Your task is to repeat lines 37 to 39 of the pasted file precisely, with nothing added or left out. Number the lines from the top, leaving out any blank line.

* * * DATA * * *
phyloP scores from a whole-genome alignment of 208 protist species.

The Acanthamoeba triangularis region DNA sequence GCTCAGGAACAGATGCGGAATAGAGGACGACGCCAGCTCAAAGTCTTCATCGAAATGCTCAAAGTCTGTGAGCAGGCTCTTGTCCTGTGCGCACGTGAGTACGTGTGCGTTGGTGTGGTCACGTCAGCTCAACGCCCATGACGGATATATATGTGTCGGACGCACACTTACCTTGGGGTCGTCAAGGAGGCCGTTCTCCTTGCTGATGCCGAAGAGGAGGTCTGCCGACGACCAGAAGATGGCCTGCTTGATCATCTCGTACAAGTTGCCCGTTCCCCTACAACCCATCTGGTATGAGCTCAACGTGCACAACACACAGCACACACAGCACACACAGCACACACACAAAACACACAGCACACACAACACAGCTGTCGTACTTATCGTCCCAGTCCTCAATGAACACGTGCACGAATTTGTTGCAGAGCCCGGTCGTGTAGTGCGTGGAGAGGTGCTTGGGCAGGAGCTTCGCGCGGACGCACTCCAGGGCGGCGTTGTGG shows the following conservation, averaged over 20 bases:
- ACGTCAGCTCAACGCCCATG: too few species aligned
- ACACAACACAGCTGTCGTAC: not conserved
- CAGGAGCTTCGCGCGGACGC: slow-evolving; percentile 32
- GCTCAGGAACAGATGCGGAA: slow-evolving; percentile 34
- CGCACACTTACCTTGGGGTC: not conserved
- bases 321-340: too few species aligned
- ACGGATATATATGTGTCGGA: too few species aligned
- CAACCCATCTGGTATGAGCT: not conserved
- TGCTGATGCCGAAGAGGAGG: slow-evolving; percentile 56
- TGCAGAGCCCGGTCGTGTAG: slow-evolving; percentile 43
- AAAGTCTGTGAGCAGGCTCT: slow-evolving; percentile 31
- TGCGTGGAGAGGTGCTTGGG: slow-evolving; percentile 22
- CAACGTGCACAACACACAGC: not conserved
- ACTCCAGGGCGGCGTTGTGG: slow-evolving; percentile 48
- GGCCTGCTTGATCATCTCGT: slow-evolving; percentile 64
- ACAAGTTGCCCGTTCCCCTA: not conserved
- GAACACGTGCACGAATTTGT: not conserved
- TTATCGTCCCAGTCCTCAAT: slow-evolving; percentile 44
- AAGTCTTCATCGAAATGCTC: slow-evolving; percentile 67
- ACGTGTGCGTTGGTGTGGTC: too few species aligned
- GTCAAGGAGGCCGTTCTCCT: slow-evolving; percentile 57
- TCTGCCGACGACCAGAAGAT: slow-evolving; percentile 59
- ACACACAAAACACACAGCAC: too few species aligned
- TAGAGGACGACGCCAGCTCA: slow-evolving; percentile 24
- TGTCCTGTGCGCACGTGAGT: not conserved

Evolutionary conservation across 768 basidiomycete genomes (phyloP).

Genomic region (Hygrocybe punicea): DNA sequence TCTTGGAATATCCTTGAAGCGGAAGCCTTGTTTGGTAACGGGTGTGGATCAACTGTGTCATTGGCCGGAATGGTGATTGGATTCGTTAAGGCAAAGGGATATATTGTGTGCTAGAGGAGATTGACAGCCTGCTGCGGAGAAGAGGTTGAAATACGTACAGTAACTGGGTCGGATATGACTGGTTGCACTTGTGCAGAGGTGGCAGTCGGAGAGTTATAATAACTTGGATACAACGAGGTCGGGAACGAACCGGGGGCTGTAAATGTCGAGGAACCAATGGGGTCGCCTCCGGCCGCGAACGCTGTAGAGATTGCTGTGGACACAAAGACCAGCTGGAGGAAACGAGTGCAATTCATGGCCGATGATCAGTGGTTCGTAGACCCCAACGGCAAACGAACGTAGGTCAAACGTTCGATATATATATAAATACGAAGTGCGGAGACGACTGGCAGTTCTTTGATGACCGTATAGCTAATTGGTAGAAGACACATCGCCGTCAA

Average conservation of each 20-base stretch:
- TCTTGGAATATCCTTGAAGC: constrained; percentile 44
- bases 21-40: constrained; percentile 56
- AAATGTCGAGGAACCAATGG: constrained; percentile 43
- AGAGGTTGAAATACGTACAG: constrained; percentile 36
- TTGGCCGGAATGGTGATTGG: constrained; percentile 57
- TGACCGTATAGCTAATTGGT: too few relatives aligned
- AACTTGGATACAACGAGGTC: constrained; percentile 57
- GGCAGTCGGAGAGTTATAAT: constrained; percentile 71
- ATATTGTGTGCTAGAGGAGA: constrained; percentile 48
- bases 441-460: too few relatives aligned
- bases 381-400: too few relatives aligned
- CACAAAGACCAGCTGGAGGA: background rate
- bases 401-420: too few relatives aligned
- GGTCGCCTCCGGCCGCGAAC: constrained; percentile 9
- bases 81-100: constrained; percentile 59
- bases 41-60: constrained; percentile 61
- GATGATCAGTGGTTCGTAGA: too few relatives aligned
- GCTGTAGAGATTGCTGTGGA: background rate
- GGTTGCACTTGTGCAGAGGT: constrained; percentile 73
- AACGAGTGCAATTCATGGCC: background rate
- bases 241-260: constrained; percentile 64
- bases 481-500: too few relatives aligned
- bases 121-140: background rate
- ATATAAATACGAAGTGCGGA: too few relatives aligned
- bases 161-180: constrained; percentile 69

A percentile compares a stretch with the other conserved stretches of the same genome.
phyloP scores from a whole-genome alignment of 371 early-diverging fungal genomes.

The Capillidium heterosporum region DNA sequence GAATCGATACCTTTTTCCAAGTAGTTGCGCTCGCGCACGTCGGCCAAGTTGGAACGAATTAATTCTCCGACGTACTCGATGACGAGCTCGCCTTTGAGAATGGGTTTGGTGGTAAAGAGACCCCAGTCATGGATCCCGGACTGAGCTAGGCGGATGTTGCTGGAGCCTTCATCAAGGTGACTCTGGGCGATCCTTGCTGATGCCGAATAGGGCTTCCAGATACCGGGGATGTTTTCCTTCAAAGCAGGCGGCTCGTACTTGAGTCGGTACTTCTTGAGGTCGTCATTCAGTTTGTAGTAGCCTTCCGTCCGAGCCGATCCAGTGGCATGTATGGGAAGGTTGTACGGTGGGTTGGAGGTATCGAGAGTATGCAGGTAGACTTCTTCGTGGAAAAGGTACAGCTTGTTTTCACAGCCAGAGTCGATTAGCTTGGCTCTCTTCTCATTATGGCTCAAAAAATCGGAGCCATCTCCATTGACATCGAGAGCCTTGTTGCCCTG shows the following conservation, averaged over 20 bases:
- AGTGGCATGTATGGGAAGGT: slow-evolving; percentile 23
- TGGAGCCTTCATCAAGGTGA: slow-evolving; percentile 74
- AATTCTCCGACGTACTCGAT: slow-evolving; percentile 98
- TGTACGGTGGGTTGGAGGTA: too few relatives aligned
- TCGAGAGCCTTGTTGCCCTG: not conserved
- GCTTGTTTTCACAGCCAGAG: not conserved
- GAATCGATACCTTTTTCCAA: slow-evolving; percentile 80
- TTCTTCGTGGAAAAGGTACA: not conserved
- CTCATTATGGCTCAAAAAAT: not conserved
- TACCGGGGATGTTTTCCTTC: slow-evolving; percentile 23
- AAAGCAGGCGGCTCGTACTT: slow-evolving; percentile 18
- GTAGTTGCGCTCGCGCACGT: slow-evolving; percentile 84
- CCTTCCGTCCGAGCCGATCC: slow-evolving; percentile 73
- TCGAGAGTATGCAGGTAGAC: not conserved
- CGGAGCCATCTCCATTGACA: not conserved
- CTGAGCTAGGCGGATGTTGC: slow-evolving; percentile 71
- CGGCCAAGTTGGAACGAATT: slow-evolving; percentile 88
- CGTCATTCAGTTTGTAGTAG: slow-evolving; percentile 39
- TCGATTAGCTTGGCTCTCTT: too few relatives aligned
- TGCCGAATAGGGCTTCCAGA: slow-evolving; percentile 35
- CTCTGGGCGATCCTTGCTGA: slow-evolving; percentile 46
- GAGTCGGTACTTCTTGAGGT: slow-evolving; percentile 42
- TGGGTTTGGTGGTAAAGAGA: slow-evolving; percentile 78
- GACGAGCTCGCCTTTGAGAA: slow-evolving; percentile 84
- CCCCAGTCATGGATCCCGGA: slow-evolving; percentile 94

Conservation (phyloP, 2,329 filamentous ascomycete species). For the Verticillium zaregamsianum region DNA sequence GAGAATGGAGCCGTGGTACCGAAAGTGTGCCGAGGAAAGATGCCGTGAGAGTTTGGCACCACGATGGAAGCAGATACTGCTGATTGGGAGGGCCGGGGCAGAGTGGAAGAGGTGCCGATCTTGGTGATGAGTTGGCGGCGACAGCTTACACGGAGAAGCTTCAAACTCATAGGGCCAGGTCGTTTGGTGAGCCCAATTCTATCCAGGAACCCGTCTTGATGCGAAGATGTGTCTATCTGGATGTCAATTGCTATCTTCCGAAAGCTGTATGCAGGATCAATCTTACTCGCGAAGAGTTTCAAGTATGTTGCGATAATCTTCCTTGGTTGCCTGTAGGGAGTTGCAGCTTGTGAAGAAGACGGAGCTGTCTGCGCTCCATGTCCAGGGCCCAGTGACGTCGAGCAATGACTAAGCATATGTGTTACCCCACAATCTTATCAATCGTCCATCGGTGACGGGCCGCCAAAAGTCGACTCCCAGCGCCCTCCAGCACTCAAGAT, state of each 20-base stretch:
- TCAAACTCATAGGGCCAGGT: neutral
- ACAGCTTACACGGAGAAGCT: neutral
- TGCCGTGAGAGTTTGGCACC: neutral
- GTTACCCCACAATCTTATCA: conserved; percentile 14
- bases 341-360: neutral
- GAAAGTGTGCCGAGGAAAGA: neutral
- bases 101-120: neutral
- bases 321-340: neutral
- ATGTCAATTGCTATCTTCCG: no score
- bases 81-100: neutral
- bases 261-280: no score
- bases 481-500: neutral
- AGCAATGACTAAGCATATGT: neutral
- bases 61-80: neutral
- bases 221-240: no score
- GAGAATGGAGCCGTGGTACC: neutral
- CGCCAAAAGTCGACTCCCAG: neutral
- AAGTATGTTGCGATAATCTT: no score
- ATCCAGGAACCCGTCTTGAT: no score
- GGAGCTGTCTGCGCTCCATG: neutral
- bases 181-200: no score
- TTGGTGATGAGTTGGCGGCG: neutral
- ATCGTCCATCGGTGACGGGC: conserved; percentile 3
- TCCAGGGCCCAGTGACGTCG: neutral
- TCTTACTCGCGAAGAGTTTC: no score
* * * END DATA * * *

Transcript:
- AACTTGGATACAACGAGGTC: constrained; percentile 57
- GGCAGTCGGAGAGTTATAAT: constrained; percentile 71
- ATATTGTGTGCTAGAGGAGA: constrained; percentile 48